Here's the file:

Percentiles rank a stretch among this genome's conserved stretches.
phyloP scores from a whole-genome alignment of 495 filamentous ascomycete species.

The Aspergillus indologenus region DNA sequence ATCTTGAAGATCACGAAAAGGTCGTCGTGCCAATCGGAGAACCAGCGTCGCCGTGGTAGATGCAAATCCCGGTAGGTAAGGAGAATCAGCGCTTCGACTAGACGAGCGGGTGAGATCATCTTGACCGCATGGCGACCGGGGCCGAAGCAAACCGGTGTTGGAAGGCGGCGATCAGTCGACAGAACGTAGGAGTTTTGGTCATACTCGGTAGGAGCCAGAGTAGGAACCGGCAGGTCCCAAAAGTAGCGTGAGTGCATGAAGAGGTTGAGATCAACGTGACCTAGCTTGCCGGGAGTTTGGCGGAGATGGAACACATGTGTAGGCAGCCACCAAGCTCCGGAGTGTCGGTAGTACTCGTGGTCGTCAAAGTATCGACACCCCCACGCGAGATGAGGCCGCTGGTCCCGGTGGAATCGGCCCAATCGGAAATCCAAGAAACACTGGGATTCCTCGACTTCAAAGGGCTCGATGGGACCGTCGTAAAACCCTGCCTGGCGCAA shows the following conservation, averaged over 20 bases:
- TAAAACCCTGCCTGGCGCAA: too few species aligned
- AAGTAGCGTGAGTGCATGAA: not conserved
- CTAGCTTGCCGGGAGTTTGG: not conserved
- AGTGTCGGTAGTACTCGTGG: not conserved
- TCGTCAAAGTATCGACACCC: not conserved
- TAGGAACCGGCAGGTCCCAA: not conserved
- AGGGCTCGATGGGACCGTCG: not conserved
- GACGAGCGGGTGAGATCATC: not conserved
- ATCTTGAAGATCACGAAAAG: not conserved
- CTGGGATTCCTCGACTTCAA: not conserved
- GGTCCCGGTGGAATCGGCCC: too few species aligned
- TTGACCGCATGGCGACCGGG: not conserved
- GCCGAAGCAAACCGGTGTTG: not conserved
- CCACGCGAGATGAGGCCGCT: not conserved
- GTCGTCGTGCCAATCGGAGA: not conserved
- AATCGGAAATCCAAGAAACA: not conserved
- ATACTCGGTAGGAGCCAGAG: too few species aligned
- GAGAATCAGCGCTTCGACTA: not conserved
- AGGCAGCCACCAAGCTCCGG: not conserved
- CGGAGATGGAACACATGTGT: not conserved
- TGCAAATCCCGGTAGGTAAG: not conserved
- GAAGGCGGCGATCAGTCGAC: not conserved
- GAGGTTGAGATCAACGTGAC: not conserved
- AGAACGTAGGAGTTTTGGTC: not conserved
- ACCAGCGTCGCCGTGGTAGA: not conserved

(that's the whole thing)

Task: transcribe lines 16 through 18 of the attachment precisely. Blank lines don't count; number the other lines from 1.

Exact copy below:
- GCCGAAGCAAACCGGTGTTG: not conserved
- CCACGCGAGATGAGGCCGCT: not conserved
- GTCGTCGTGCCAATCGGAGA: not conserved